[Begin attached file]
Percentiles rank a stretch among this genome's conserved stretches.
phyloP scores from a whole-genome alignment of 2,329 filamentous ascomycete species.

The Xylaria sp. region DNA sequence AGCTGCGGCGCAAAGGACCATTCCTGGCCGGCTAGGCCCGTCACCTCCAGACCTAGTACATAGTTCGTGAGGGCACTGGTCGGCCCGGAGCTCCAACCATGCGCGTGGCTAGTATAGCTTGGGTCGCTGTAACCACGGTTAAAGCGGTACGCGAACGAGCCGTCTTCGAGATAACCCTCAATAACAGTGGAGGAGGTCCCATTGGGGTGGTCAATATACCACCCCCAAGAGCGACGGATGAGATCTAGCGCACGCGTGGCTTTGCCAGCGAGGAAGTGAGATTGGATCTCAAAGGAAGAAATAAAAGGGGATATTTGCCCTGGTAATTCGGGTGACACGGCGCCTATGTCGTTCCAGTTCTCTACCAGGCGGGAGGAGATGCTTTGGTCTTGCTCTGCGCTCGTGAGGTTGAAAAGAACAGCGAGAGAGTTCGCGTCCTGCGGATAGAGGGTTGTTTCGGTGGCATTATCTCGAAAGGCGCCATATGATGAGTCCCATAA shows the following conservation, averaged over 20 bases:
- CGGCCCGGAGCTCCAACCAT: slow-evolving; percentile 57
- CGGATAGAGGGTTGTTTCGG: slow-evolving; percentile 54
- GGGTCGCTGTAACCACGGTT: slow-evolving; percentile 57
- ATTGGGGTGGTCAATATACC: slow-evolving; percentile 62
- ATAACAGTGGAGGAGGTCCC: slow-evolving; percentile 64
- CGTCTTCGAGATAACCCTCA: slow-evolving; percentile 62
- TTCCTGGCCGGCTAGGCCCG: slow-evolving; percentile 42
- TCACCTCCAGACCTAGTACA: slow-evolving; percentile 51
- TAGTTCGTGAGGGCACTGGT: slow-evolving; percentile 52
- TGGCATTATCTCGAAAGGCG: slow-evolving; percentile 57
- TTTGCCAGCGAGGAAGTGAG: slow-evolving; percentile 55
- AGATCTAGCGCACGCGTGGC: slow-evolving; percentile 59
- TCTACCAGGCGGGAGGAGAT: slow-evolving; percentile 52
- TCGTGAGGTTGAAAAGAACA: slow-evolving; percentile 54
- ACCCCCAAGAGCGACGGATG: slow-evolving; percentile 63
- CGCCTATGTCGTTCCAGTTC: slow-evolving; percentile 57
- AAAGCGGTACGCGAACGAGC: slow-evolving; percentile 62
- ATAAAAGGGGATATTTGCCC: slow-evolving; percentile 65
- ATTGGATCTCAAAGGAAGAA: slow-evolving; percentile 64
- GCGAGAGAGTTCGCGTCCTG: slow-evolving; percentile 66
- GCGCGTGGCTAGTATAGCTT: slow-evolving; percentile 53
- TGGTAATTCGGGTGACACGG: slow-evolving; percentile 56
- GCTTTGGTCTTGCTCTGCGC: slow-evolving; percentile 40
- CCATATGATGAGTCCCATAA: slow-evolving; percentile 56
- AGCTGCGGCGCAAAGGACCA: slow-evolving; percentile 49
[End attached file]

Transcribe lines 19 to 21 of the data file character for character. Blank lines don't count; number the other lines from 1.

- CGCCTATGTCGTTCCAGTTC: slow-evolving; percentile 57
- AAAGCGGTACGCGAACGAGC: slow-evolving; percentile 62
- ATAAAAGGGGATATTTGCCC: slow-evolving; percentile 65